Quickfire pointers, by Charlie Parkes
Charlie Parkes OBE has been loading on shoots across the UK for 20 years, from Highland grouse to lowland partridge and Devon pheasants. He has run coaching courses for both novice and experienced loaders.
For the Gun:
• Sound muzzle awareness is of paramount importance at all times.
• Never tell the loader to hurry up.
• To turn and shoot behind when shooting grouse, raise the left thumb up to your nose (if you're right-handed) and follow the bird with your eyes as you turn your body and then re-present and shoot.
• By and large the Gun should not move from his/her position on the peg as doing so will make life much harder for the loader.
• Don't be afraid to ask your loader for any tips or advice.
• Don't forget to pay your loader and consider a tip at your discretion if he/she has provided good service and company.
• A reasonable understanding of the loader's duties and capabilties is key to smooth and consistent shooting; after all, there is a limit to how fast a gun can be loaded. Remember, smooth action translates to fast shooting. The Gun must recognise this and time his shots accordingly. Guns accustomed to shooting with a loader will be well rehearsed with the points below, many of which apply to both Gun and loader.
For the loader:
• At fences, ditches and stiles, assist the Gun (especially a walking Gun) to cross the obstacle safely, e.g. ensure the firearm is unloaded, in its slip or broken and passed to the Gun, stock first, over the obstacle.
• Exercise care where guns of different calibres are present, with particular focus on separation of cartridges.
• Be legal: loaders without a shotgun certificate may only act as ‘gun bearers' for, and under the instruction of, a certificate holder. Ideally, loaders should possess a shotgun certificate to enable the purchase of ammunition, and the repair, transit and possession of shotguns in all circumstances.
• Check pairs for correct assembly. Pairs should be assembled, cleaned and cased separately to avoid incorrect assembly. Check numbers and/or serial numbers, and that the cartridges match the proof of the gun(s).
• Check for obstructions in the barrels of guns before each and every drive and listen out for odd reports during shooting – an indication that a wad is stuck in the barrel.
• Travelling loaders/chauffeurs should have a basic understanding of off-road driving.
• Ensure you have enough cartridges for the drive or period of time that you are away from a cartridge supply in the vehicle or Gunbus.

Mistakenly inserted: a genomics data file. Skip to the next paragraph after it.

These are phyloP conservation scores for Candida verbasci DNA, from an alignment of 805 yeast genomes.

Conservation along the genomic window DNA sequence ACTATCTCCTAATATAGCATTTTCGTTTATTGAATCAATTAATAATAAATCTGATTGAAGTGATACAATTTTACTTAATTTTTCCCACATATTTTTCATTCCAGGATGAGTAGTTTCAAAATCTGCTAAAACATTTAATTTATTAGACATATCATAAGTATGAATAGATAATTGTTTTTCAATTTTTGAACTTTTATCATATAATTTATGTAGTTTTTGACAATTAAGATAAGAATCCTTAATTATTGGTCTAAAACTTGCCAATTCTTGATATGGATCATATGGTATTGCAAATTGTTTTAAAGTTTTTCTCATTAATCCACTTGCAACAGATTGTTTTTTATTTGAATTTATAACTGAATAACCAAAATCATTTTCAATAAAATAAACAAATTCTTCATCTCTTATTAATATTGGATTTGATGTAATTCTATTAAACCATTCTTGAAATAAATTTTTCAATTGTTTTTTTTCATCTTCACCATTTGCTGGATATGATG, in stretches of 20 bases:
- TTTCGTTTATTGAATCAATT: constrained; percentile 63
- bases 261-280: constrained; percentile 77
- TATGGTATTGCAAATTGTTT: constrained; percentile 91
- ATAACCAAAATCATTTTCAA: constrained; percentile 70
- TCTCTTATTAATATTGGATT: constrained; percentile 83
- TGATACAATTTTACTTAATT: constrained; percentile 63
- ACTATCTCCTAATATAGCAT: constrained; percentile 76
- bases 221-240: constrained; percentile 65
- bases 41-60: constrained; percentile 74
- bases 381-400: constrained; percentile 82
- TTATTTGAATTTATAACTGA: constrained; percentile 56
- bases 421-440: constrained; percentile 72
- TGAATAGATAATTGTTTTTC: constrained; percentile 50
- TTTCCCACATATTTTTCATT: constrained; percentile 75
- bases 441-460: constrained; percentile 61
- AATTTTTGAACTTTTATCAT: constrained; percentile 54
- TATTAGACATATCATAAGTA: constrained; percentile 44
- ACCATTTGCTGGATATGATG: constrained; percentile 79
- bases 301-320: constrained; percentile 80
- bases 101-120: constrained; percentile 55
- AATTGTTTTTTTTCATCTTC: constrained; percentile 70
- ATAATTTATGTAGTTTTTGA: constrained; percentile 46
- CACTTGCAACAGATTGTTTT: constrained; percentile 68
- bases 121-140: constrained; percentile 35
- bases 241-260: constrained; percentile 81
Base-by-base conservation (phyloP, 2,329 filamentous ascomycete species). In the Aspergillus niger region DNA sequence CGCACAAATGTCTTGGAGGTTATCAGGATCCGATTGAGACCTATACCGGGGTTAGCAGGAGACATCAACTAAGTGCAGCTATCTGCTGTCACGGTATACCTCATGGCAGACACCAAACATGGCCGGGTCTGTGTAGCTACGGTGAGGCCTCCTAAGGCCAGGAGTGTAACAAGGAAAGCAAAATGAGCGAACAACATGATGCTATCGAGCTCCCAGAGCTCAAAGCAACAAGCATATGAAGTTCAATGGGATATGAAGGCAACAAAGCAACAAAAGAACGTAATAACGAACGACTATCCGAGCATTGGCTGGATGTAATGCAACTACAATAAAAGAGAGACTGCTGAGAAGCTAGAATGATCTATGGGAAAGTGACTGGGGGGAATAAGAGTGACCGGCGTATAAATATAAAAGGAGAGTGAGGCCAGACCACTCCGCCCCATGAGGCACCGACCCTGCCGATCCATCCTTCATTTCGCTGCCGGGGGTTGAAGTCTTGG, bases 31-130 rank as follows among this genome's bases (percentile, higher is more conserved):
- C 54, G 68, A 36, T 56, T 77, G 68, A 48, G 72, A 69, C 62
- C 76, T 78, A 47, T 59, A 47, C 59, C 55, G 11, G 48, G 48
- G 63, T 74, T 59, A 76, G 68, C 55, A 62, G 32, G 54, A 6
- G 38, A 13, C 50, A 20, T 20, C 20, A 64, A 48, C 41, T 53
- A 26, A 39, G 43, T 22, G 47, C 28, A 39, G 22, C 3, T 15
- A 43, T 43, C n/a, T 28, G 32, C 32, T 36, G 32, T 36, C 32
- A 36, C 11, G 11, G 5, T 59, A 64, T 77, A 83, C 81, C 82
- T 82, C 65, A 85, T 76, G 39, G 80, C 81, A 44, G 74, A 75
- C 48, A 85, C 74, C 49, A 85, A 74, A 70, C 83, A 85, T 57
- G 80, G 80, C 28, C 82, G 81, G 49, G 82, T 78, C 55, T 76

• A simple trick to re-arrange cartridges – whether in a bag, pouch or pocket – is to give the container a good shake. By doing so, you will find that the weight of the shot forces the lighter brass tops to face upwards.
On the peg
• Loaders should brief Guns on the peg and advise on safe shooting when and where required. The amount of detail that the loader should go into will be determined by the experience level and perceived character of the Gun.
• Exercise sound muzzle awareness at all times. This applies to all aspects of the day, whether taking the gun in and out of the slip, loading guns, presenting the gun to the shooter, or raising the gun to the ready position.
• Concentrate and focus on the shotgun rather than the shooter. Imagine the exchange of guns as a juggling act, where the ball is the fore-end when receiving the empty gun, and the Gun's empty hand is the next point of aim for the loaded shotgun.
• In double gunning, loading may be to the rear, front or side, depending on the prevailing circumstances. Pointing the muzzles in a safe direction at all times is the main criterion.
• Be aware of the Gun's position and the potential direction of approaching birds to establish whether the Gun will turn to shoot left, right and/or behind. Be prepared to move with the Gun. This is particularly important in a grouse butt.
• Stand still in the butt. Wear dark clothing and avoid shiny items like metal watch straps.
• Only ever pass the gun when the safety catch is on.
• Guns should be closed after loading by raising the stock to the action, so that the muzzles are always pointing towards the ground.
• Be systematic at the peg by following a simple routine for every drive:
1. Let the Gun establish where he/she is going to stand.
2. Have your ear defenders on and ready.
3. Prepare your cartridge bag.
4. Remove one broken gun from its slip and hand it to the shooter, then remove the second broken gun.
5. Place the slip(s) in front of the peg or put it on your back.
6. Check the barrels and ask the Gun if the barrels are clear.
7. Load both guns.
• Keep the peg or butt tidy, and make sure gunslips etc. are in front and well out of the way.
• When minding a new Shot, stick to using one gun. Start with one cartridge until you are satisfied with their behaviour.